Malaysia GE15: Rural communities look towards incoming government for better lives
Voters, including farmers and fishermen, want to see development in their villages and financial aid to help them deal with the rising cost of living.
JOHOR: Many rural communities in Malaysia are hoping that politicians voted into power will bring about positive changes and improve lives, making good on the promises they made during their campaigning for Malaysia’s 15th General Election.
These voters, including farmers and fishermen, want to see development in their villages and financial aid to help them deal with the rising cost of living.
Among them is a Johorean fisherman who wanted to be known only as Hisham.
“If other places can get help such as boats and nets, those of us in this area also want the same as them," he told CNA.
"If those in other places can receive assistance, why can’t we? That's the question. We would like things to be equal.”
As of Tuesday (Nov 22) morning, no coalition had formed the government, with Pakatan Harapan and Perikatan Nasional competing to do so.
The two coalitions will have to secure alliances from other parties to clinch a majority of at least 112 seats before they inform the palace about their cooperation arrangements to form the next government. This will have to be done by 2pm on Tuesday.
HELP WITH LIVELIHOODS, ECONOMIC REFORM
There are bigger problems some rural communities face. Fishing communities like Mr Hisham’s have been forced to relocate up to three times, as developers close in on the land where they’ve built their jetties.
There are bigger problems some rural communities face. Some fishing communities have been forced to relocate three times as developers closed in on the land where they have built their jetties.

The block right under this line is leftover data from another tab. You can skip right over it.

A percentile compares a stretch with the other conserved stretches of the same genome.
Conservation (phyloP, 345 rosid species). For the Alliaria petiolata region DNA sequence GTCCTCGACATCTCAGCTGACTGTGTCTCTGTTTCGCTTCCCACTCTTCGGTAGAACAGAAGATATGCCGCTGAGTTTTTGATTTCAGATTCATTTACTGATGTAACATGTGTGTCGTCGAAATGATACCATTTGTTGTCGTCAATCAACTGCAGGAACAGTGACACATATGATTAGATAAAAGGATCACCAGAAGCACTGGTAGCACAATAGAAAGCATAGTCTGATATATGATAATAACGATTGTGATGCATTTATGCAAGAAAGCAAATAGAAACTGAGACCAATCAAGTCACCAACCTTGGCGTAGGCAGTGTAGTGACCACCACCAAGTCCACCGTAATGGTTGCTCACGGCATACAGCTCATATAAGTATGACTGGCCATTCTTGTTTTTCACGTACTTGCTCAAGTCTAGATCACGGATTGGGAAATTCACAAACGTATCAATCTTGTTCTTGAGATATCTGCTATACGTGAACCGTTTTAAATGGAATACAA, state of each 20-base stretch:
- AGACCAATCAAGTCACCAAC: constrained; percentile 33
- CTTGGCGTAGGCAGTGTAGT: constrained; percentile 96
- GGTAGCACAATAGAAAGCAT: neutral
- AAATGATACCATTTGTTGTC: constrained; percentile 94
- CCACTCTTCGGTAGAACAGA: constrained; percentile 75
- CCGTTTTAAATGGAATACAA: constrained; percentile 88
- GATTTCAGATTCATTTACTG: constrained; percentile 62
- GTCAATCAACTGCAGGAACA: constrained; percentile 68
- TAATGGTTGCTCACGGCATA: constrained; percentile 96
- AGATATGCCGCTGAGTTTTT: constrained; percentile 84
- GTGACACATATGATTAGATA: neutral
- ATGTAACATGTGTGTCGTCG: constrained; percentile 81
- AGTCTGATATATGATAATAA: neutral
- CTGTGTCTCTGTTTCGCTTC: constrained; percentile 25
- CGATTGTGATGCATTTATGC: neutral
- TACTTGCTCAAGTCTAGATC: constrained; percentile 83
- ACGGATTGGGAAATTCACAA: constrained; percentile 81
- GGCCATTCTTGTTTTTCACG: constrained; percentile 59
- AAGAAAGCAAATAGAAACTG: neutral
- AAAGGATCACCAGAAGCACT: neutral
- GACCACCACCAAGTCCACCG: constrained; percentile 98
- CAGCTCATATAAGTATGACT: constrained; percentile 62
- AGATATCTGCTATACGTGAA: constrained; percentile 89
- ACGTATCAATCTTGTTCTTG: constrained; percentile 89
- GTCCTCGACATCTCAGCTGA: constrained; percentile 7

While there are funds disbursed upstream from the government, they do not make it to the fishermen, said those who spoke to CNA. The money may have been redirected elsewhere.
However, Mr Hisham said he takes comfort in the hope that the election of a new federal government could move the needle on these issues.
Other villagers are looking for a nation-wide economic reform.
Farmer Ghanyun Arbak said that while he is getting some form of aid, the price of fertiliser is still too high and insecticides for treating tree diseases are more expensive compared to the past. He said he is looking for answers beyond Johor.
"Maybe we have an economy that is a bit slow. Since fertiliser is imported from abroad, maybe the currency is causing the price to be a bit expensive," he said.
LOOKING OUT FOR THE PEOPLE
Meanwhile, young Johor residents do not only want financial repair.
Some, like Mr Hakimi Bakri, expect leaders with a fresh mandate to bring better access to schools, and a greater emphasis on education which could help them make a better living. “I hope the new government listens to the voices from the youth. And also, I hope the new government cares about the villagers from here. And also, if the villagers sometimes have problems, I hope the new government helps the villagers," he said.
Dr Serina Rahman, an expert in Malaysian politics, said that if the incoming government feels they got into power on a very narrow margin, they might work a bit harder.
“If they got in on a larger margin, then they might work on consolidating power, and therefore focus on themselves rather than the people, and then we’re back to square one,” said Dr Serina, lecturer in the Southeast Asian Studies Department at National University of Singapore.
“It does depend on how confident the government feels, whether they can step away from all of this politicking and actually serve the people.”